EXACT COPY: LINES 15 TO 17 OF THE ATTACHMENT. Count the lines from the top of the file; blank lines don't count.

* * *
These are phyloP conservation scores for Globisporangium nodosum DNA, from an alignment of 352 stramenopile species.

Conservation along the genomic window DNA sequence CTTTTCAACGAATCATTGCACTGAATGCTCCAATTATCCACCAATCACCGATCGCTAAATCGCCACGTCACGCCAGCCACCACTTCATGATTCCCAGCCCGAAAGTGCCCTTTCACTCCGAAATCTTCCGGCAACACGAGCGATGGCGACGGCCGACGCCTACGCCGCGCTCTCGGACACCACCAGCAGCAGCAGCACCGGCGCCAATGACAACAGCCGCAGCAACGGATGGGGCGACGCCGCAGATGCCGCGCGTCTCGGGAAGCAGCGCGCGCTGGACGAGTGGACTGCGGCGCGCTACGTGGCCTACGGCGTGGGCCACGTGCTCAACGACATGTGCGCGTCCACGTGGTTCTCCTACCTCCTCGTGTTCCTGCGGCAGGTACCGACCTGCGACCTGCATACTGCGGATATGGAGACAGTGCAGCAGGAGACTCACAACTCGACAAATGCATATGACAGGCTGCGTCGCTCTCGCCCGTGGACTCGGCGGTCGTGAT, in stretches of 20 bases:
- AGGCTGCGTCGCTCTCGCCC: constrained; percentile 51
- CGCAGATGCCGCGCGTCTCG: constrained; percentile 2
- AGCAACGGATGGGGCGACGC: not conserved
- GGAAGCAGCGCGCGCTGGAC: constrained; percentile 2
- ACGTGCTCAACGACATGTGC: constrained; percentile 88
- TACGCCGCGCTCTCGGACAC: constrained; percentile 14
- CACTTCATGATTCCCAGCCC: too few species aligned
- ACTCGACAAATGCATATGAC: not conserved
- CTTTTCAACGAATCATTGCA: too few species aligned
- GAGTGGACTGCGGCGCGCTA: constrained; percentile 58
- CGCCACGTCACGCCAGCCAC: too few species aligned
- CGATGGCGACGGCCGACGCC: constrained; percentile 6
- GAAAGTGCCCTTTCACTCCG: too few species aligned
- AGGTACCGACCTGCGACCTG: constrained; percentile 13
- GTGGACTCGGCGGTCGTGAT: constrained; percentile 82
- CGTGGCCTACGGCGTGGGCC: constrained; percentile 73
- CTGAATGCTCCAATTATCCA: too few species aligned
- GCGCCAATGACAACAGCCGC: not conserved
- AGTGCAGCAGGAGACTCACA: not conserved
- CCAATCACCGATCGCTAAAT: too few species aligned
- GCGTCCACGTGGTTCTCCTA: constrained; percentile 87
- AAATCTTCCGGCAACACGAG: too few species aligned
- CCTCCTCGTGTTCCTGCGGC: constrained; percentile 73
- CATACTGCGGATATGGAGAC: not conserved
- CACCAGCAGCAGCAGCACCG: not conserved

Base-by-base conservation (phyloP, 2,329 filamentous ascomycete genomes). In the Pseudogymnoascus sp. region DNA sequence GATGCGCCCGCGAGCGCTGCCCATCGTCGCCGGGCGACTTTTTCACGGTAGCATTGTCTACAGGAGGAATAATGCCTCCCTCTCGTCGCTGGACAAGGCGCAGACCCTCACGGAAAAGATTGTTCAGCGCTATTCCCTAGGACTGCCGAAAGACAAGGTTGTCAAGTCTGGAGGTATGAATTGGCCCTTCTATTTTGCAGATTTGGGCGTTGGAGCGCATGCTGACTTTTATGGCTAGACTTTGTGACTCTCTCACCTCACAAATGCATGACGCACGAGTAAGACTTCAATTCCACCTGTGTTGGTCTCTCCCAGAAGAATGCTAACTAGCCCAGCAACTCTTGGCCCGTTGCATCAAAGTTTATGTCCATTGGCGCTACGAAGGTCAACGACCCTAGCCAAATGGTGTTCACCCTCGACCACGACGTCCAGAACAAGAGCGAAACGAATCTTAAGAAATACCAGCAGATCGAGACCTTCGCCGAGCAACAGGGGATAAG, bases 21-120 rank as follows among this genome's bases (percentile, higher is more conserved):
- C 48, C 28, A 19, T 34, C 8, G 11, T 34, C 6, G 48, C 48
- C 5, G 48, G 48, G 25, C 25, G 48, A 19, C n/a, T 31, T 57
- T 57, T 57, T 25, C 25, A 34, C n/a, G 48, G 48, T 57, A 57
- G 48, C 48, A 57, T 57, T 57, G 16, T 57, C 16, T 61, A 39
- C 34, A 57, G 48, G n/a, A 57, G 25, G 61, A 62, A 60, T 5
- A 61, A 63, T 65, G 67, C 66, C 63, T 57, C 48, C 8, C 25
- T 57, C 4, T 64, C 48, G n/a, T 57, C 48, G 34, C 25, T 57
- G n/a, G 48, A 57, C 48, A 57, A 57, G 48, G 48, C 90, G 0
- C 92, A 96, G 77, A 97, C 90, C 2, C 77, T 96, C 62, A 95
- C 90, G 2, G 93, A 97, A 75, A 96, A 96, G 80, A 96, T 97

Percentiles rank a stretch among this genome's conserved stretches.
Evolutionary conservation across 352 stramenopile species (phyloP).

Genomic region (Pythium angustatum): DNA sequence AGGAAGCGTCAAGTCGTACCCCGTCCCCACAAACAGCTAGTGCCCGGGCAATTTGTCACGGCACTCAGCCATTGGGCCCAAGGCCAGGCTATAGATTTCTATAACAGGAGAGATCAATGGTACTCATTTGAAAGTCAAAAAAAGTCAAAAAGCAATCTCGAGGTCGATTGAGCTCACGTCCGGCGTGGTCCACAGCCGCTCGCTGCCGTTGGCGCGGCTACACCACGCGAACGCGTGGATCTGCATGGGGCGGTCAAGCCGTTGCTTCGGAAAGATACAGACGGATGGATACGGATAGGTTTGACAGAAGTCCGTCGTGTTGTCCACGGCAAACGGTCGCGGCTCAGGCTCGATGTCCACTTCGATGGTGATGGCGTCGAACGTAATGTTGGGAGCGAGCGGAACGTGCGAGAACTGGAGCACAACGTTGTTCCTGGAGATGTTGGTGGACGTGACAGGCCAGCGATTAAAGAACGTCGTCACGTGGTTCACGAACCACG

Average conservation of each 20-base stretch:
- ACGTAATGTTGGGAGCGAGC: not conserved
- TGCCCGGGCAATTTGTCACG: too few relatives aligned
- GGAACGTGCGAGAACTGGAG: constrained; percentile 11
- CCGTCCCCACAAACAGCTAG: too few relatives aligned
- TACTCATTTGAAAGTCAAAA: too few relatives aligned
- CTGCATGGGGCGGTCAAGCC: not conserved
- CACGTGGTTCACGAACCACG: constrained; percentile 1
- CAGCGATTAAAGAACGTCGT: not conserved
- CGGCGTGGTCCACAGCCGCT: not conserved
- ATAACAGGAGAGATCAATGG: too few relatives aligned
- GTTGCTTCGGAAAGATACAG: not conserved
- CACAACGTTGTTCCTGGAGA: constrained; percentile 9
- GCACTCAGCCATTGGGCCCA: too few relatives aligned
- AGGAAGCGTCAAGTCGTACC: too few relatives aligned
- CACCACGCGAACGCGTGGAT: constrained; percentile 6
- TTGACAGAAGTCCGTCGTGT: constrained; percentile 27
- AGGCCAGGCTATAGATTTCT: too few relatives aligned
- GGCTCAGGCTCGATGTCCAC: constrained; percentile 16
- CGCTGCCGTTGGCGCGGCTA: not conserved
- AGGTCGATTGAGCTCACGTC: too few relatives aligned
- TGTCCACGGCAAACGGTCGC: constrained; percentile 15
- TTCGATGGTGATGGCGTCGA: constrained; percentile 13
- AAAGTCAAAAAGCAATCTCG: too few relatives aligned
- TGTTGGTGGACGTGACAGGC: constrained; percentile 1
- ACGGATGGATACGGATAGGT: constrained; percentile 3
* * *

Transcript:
- GAAAGTGCCCTTTCACTCCG: too few species aligned
- AGGTACCGACCTGCGACCTG: constrained; percentile 13
- GTGGACTCGGCGGTCGTGAT: constrained; percentile 82